As each spiral vane 38 extends in a radial direction outwardly away from inner hub portion 39, it curves (curved portion 57) so as to partially encircle the corresponding inlet hole 26. As portion 57 extends tangentially away from the inlet hole location, it forms a turbulence shield 58. The turbulence shield 58 of one spiral vane 38 extends circumferentially in a counterclockwise direction based upon a top plan view toward the adjacent vane. There is a separation gap 59 defined between the free end or edge of one shield 58 on one vane and the curved portion 57 on the adjacent spiral vane. This separation gap is actually an axial or full length slit and measures approximately 1.8 mm (0.07 inches) in width in a circumferential direction. The slight curvature in each turbulence shield 58 in cooperation with the alternating separation gaps 59 creates a generally cylindrical form which defines the outermost surface of the spiral vane module 21 which is positioned beneath the top plate 27.
The curvature of each spiral vane from its inner edge to its outer curved portion has a unique geometry. A line 60 drawn from the axial centerline 60 a of centrifuge rotation to a point of intersection 61 on any one of the thirty-four spiral vanes 38 forms a 45 degree included angle 60 b with a tangent line 62 to the spiral vane curvature at the point of intersection (FIG. 2). This unique geometry applies to the convex and concave portions of the main body of each spiral vane and does not include either the curved portion 57 or the turbulence shield 58. The included angle, which in the preferred embodiment is 45 degrees, can be described as the spiral vane angle for the spiral vane module and for the corresponding centrifuge. It is envisioned that the preferred range for the included angle will be from 30 to 60 degrees. Where the earlier referenced '912 and '217 patents defined a cone angle, typically 45 degrees based on the slope or incline of the conical wall of each cone, the present invention defines a spiral vane angle.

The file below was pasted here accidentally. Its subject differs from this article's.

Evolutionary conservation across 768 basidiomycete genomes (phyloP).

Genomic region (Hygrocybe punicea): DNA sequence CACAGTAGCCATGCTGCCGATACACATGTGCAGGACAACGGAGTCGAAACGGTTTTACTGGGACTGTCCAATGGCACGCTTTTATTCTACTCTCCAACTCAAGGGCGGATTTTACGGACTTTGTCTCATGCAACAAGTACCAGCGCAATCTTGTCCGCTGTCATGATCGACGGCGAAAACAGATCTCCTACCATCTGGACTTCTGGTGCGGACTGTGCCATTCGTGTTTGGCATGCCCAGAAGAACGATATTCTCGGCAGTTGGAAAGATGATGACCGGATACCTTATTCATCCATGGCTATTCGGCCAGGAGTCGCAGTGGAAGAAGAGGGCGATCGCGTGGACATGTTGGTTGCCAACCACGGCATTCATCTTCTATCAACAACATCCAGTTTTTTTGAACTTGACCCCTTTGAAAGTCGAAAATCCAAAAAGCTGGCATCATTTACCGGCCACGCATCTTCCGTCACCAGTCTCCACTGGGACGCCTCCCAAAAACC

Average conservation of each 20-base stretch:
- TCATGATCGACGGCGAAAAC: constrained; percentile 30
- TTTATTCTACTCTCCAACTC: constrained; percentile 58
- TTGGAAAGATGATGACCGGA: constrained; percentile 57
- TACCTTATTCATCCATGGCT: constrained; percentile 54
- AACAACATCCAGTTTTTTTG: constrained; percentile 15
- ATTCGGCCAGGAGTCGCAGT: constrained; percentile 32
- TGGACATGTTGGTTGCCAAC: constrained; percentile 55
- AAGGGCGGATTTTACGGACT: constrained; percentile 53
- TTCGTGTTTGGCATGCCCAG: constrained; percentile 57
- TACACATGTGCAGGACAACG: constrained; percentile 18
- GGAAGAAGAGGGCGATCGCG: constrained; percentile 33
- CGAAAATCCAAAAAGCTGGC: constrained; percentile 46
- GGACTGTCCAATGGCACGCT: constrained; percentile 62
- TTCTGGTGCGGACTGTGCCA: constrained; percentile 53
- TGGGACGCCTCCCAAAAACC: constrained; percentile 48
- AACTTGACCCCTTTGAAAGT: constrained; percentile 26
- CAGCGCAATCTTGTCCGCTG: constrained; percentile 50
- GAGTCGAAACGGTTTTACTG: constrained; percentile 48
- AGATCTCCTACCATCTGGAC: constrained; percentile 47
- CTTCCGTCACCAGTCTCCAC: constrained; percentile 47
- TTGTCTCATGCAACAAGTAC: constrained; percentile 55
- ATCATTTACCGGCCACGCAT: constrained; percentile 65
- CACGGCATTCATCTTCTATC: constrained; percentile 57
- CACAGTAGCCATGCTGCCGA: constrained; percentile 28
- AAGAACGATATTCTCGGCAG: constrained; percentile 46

In the process of the flow passing through gaps 37, the particulate matter to be separated drifts across the gap in an outward, generally radial path through the gap between adjacent vanes 38 due to a radial centrifugal force component. This particulate matter actually drifts upstream relative to the direction of flow in a manner similar to what occurs with the aforementioned cone-stack subassembly designs of the '912 and '217 patents. Once the particles comprising the particulate matter to be separated from the liquid flow reach the concave inward spiral surface of the corresponding vane (see FIG. 5), they migrate radially outward in the absence of flow velocity due to the fluid boundary layer. This radially outward path is in the direction of the sludge collection or quiescent zone 50. The particles then “fall out” of the spiral vane module through the continuous axial slits which are located between the circumferentially discontinuous turbulence shields of the corresponding spiral vanes (i.e., separation gaps 59). As described, the function of the turbulence shields is to reduce fluid interaction between the flow occurring in the gaps 37 and the sludge collection zone (quiescent zone 50). While this sludge collection zone is referred to as a “quiescent zone”, that choice of terminology represents the preferred or desired condition. Ideally this sludge collection zone 50 would be completely quiescent so that there would be virtually no turbulence and no risk of any particulate matter being re-entrained back into the liquid flow. The turbulence shields 50, as viewed in a top plan orientation, presently are arranged so as to create or define a circular profile. However, it is contemplated that within the scope of the present invention, each of these turbulence shields 58 could be tilted outward slightly in order to allow particulate matter that may collect on the inner surface of each turbulence shield to also “slip out” into the collection zone. Since there is effectively a corner created at the location of the curved portion for each spiral vane, there could be a tendency for some particulate matter to accumulate in that comer. By tilting the turbulence shield portion, this comer is opened so that there is a greater tendency for any trapped particulate matter to be able to slide out into the sludge collection zone (quiescent zone 50). This alternative shape for the turbulence shield portion is illustrated by the broken line form in FIG. 5.